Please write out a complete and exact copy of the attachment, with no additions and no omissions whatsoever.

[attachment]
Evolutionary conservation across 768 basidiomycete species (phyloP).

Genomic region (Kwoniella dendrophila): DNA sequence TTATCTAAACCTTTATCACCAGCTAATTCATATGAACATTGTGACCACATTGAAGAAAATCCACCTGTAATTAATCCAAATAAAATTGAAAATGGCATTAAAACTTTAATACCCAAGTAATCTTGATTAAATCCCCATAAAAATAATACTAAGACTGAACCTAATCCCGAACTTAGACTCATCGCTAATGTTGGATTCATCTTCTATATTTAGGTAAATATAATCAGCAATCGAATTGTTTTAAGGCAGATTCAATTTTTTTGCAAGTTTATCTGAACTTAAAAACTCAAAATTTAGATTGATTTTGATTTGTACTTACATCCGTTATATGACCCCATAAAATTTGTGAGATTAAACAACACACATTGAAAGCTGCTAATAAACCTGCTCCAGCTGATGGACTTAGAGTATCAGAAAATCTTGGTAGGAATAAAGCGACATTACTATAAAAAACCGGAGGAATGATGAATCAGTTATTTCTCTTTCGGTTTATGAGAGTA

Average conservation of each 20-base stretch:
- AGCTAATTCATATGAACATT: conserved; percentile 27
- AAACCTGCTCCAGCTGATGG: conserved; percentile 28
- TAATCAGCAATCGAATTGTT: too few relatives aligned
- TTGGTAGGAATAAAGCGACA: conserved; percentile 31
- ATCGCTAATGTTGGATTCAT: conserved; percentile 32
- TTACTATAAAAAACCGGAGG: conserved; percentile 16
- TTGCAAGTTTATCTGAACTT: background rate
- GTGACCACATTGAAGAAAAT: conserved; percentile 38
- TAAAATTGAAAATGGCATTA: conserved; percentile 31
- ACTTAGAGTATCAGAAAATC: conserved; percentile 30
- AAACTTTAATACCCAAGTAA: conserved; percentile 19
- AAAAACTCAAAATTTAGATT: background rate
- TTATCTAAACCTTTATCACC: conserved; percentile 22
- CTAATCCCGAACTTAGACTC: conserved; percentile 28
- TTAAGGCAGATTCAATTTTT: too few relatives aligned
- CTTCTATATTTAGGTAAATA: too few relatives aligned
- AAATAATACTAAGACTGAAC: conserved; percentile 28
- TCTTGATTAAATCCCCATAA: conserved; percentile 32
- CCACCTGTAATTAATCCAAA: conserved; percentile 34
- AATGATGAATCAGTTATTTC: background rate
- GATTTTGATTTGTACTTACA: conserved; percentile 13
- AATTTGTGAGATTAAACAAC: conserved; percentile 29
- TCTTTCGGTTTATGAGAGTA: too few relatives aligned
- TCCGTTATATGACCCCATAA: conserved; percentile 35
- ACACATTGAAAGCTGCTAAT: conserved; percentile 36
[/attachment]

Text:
Evolutionary conservation across 768 basidiomycete species (phyloP).

Genomic region (Kwoniella dendrophila): DNA sequence TTATCTAAACCTTTATCACCAGCTAATTCATATGAACATTGTGACCACATTGAAGAAAATCCACCTGTAATTAATCCAAATAAAATTGAAAATGGCATTAAAACTTTAATACCCAAGTAATCTTGATTAAATCCCCATAAAAATAATACTAAGACTGAACCTAATCCCGAACTTAGACTCATCGCTAATGTTGGATTCATCTTCTATATTTAGGTAAATATAATCAGCAATCGAATTGTTTTAAGGCAGATTCAATTTTTTTGCAAGTTTATCTGAACTTAAAAACTCAAAATTTAGATTGATTTTGATTTGTACTTACATCCGTTATATGACCCCATAAAATTTGTGAGATTAAACAACACACATTGAAAGCTGCTAATAAACCTGCTCCAGCTGATGGACTTAGAGTATCAGAAAATCTTGGTAGGAATAAAGCGACATTACTATAAAAAACCGGAGGAATGATGAATCAGTTATTTCTCTTTCGGTTTATGAGAGTA

Average conservation of each 20-base stretch:
- AGCTAATTCATATGAACATT: conserved; percentile 27
- AAACCTGCTCCAGCTGATGG: conserved; percentile 28
- TAATCAGCAATCGAATTGTT: too few relatives aligned
- TTGGTAGGAATAAAGCGACA: conserved; percentile 31
- ATCGCTAATGTTGGATTCAT: conserved; percentile 32
- TTACTATAAAAAACCGGAGG: conserved; percentile 16
- TTGCAAGTTTATCTGAACTT: background rate
- GTGACCACATTGAAGAAAAT: conserved; percentile 38
- TAAAATTGAAAATGGCATTA: conserved; percentile 31
- ACTTAGAGTATCAGAAAATC: conserved; percentile 30
- AAACTTTAATACCCAAGTAA: conserved; percentile 19
- AAAAACTCAAAATTTAGATT: background rate
- TTATCTAAACCTTTATCACC: conserved; percentile 22
- CTAATCCCGAACTTAGACTC: conserved; percentile 28
- TTAAGGCAGATTCAATTTTT: too few relatives aligned
- CTTCTATATTTAGGTAAATA: too few relatives aligned
- AAATAATACTAAGACTGAAC: conserved; percentile 28
- TCTTGATTAAATCCCCATAA: conserved; percentile 32
- CCACCTGTAATTAATCCAAA: conserved; percentile 34
- AATGATGAATCAGTTATTTC: background rate
- GATTTTGATTTGTACTTACA: conserved; percentile 13
- AATTTGTGAGATTAAACAAC: conserved; percentile 29
- TCTTTCGGTTTATGAGAGTA: too few relatives aligned
- TCCGTTATATGACCCCATAA: conserved; percentile 35
- ACACATTGAAAGCTGCTAAT: conserved; percentile 36